Now to “relevant details”: First, the word “details” with fiction, in terms of standards language, would seem not to be confusing. Fiction is full of images, dialogue, figurative language, all in service to the story being told. I suppose you can call them “details,” (it’s a handy term, and I use it myself sometimes) but I prefer to think of the variety of techniques and elements that authors use as more nuanced than a “detail.” Often, a whole scene or a cumulative understanding of a character’s actions is what a reader would use for support of a theme. Also, this requirement involves nuance of a troubling kind in terms of fiction: How to judge what is relevant? If a kid reads, starts to sense a theme, points to lines or scenes in the text that support his or her thinking, those “details” are relevant. A “passing comment” may reveal a whole world. (In the novel Of Mice and Men, for example, the ranch hand Candy says to George, “I ought to of shot that dog myself.” In this line, the whole novel comes clear, when one reflects on it.)
Finally, to return to skills used with fiction vs. nonfiction as seen in standards documents, an aside: Just as states may ask for both “facts” and “details” when discussing fiction, states often use “theme” and “main idea” interchangeably, and this is confusing. When it comes to nonfiction, it’s clearer for young readers if you stick to “main idea.” With main idea, you ask students to gather important factual details from the text to find the main idea of a paragraph (or passage, or longer work) based on what the details have in common. Literary nonfiction, such as a biography, may contain themes, but that requires a sophisticated understanding of theme. These kids are ten years old. Theme is for fiction (and poetry—but really that is another discussion) and Main Idea is for nonfiction: we are building understanding, block by block.
So while a teacher could teach theme with this standard, and have kids use evidence to support the theme or themes they see, it’s a messy standard. But some poor teacher will have to teach to it, and someone, Dr. College of Education, needs to show her how.
And, finally, blessedly [cue theme music], Clint Eastwood.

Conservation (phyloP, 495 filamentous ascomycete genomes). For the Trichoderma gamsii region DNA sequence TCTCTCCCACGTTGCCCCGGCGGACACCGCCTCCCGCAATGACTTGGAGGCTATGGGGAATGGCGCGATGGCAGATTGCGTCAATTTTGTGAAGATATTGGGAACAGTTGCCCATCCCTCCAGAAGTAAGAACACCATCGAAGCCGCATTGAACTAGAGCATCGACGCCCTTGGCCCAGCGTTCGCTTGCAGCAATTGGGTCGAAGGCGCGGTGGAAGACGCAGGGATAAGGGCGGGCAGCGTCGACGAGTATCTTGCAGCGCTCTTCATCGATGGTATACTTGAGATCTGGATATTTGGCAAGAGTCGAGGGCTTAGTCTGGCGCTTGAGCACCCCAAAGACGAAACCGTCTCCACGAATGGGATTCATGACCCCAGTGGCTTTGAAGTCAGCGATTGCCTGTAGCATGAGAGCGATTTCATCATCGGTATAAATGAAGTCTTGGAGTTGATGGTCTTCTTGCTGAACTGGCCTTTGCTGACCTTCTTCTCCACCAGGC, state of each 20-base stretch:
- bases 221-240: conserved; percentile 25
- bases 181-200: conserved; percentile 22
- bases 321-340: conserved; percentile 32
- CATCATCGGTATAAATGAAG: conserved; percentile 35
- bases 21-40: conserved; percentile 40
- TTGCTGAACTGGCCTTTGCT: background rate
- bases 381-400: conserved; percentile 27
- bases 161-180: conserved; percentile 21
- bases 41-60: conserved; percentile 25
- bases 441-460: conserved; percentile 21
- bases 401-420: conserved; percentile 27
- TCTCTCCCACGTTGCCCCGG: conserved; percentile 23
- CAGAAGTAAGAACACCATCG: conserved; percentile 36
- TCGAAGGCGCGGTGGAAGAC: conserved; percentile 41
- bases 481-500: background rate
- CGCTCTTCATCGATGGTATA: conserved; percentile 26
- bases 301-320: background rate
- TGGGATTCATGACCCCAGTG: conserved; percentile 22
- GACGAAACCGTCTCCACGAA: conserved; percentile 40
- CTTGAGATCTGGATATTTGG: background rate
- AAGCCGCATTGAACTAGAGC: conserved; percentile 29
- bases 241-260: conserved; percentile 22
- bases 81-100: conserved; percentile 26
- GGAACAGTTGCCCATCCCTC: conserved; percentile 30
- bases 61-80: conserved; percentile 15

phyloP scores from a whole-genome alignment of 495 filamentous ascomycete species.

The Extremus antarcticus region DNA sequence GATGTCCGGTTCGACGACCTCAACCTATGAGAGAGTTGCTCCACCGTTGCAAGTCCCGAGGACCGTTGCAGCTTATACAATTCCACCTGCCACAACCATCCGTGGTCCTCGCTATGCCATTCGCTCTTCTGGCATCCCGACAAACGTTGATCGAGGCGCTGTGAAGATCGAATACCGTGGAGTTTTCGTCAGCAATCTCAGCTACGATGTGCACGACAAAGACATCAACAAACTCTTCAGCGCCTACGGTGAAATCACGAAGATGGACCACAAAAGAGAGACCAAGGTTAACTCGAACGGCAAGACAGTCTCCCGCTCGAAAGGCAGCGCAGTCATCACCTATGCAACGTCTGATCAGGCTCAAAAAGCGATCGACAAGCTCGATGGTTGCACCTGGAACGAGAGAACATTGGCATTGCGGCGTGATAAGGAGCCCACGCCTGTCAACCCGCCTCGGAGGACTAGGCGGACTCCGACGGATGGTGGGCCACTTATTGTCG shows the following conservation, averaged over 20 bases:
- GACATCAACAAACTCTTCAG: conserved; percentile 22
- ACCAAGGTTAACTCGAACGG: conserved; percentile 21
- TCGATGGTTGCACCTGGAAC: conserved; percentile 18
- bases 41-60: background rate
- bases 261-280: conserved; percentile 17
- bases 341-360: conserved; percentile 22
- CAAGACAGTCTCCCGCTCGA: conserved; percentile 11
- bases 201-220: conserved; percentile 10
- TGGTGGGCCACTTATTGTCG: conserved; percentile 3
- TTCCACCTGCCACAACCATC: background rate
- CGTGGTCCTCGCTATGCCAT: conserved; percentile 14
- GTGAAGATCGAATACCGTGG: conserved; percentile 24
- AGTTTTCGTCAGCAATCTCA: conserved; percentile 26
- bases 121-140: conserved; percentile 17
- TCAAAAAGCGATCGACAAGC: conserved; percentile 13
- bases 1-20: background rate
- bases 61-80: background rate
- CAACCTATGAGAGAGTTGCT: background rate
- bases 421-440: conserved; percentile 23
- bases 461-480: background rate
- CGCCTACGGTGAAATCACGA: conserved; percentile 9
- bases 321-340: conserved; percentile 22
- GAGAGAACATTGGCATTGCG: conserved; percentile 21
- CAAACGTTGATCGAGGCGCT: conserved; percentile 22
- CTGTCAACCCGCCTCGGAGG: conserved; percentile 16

“Students will recognize the theme or message in a work of literature.”
You know why this is good? You can do it with every group of kids, at any age, and just up the levels of sophistication through choice of literature, as appropriate for your group. It’s tangible.
However, in order to recognize a theme, students would have to point to words, images, characters’ actions, and events in the story to support their recognition. So the standard is not quite finished. (This standard is like the scene where it takes Clint Eastwood two shots to break Eli Wallach’s noose.) A teacher can teach to this, but with a good instructor in her College of Education, she might be guided as to how to not only teach it, but improve on it.
So let’s make the standard BETTER:
“Students will use text evidence to demonstrate an understanding of theme in a work of literature.”
See? With one clean shot, we break the noose.
And THEN we can blow off some hats: To build sophistication, a standard at a later grade (in high school, for example) might say: “Students will apply their understanding of theme to compare themes across works of literature of various cultures and genres.”
In this way we build a scope and sequence, increasing the sophistication without over-stuffing each standard so that we unrealistically try to LEARN EVERYTHING EVER TODAY! At least, this is my dream. Back to reality.
IT’S ABOUT THE STUDENT TEACHERS
Let’s apply this understanding of standards to COURSE OFFERINGS in a College of Education at a University.
Whereof I Speak: When I became an editor of text books here in New York, I and my colleagues had to analyze literally hundreds, possibly thousands, of state standards across grades from all over the United States. Quite often, we had to call state boards of education and ask, “What do you mean by this standard?” and very often, uh, even after we talked to, uh, the fourth person, they kind of, uh, didn’t know. It was beyond disheartening. I say this not only as a textbook editor, or even as a former teacher, but as a citizen.